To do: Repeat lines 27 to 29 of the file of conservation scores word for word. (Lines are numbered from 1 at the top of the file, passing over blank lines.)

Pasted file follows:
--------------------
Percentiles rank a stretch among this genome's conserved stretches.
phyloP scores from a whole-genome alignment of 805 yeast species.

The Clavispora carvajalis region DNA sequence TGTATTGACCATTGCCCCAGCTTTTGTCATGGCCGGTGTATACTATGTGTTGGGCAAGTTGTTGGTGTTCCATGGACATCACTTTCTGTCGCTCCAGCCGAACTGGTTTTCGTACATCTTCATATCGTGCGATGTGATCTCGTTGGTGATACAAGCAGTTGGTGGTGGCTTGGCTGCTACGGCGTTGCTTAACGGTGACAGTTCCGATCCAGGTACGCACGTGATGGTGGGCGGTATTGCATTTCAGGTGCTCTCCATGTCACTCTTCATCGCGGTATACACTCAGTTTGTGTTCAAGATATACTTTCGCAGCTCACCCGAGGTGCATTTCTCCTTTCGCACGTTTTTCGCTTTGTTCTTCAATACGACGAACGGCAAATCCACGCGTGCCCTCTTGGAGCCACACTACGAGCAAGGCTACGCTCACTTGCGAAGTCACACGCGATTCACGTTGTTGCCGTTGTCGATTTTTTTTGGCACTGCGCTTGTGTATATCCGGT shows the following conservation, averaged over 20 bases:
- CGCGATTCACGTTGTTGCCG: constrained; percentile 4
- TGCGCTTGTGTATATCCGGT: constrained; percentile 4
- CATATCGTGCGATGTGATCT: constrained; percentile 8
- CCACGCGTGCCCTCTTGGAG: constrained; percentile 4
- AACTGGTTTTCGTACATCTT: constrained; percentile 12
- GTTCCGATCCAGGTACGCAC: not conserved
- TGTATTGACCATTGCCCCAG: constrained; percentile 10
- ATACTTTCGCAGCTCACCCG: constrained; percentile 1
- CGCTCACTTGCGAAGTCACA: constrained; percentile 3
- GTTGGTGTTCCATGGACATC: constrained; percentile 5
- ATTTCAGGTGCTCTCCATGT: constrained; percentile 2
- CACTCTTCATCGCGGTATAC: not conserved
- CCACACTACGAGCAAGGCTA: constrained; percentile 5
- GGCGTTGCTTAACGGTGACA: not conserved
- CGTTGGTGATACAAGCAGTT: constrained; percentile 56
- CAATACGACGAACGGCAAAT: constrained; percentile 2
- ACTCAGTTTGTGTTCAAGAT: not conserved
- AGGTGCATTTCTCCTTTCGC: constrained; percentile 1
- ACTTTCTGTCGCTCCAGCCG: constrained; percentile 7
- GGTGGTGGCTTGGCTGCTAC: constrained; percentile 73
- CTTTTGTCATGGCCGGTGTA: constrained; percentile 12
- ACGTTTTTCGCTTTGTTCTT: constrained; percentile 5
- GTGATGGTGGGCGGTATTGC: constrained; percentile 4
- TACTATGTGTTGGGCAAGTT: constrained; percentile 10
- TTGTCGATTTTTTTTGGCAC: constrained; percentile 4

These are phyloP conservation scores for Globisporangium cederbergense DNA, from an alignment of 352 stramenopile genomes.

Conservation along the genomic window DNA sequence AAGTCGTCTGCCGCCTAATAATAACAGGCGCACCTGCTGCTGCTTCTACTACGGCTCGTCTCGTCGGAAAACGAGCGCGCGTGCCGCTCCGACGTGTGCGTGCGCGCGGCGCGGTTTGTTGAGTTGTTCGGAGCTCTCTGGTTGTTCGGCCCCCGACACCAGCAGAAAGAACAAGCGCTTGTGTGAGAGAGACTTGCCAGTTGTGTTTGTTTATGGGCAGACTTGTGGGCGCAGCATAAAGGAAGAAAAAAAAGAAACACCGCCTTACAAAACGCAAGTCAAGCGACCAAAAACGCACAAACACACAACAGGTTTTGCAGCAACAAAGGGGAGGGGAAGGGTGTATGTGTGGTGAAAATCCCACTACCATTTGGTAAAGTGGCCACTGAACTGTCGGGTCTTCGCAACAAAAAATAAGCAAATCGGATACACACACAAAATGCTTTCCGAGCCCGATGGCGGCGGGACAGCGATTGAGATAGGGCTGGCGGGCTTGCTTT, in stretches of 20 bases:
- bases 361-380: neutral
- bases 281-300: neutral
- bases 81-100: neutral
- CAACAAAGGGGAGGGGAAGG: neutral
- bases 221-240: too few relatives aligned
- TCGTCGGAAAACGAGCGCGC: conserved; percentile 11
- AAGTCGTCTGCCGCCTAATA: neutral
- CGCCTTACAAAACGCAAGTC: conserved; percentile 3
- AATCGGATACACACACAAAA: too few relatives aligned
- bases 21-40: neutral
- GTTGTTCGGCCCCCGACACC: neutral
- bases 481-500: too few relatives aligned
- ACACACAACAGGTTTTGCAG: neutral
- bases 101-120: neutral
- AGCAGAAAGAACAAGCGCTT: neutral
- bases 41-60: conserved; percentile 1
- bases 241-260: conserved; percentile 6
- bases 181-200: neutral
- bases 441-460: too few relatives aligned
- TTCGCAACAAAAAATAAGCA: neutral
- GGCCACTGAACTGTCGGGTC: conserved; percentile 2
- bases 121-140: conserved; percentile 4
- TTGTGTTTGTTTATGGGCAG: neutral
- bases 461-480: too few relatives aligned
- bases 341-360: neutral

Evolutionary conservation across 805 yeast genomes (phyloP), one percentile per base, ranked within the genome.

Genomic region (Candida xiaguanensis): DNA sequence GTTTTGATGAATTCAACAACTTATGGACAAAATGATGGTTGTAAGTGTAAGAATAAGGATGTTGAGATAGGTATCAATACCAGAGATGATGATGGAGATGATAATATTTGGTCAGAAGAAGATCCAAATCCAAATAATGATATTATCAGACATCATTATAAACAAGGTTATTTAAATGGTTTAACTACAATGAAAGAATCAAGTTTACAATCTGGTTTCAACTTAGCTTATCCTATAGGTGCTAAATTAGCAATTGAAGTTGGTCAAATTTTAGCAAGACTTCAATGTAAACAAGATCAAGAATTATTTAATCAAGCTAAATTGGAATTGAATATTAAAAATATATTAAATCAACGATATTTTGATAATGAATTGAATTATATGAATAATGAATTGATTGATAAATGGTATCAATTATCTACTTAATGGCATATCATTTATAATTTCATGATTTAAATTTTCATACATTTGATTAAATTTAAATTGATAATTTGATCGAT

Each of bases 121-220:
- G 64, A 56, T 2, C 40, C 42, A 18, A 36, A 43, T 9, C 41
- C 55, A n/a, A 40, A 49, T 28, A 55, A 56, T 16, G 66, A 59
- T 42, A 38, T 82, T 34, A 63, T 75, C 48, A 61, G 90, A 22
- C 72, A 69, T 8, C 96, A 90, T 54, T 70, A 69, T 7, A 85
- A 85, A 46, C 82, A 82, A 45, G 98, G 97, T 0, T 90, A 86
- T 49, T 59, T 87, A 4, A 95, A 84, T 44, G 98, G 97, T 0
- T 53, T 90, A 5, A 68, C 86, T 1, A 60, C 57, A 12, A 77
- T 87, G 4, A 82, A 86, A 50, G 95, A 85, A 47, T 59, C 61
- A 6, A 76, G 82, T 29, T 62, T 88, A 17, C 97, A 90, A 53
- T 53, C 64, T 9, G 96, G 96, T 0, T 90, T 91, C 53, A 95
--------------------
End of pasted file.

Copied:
- TACTATGTGTTGGGCAAGTT: constrained; percentile 10
- TTGTCGATTTTTTTTGGCAC: constrained; percentile 4

These are phyloP conservation scores for Globisporangium cederbergense DNA, from an alignment of 352 stramenopile genomes.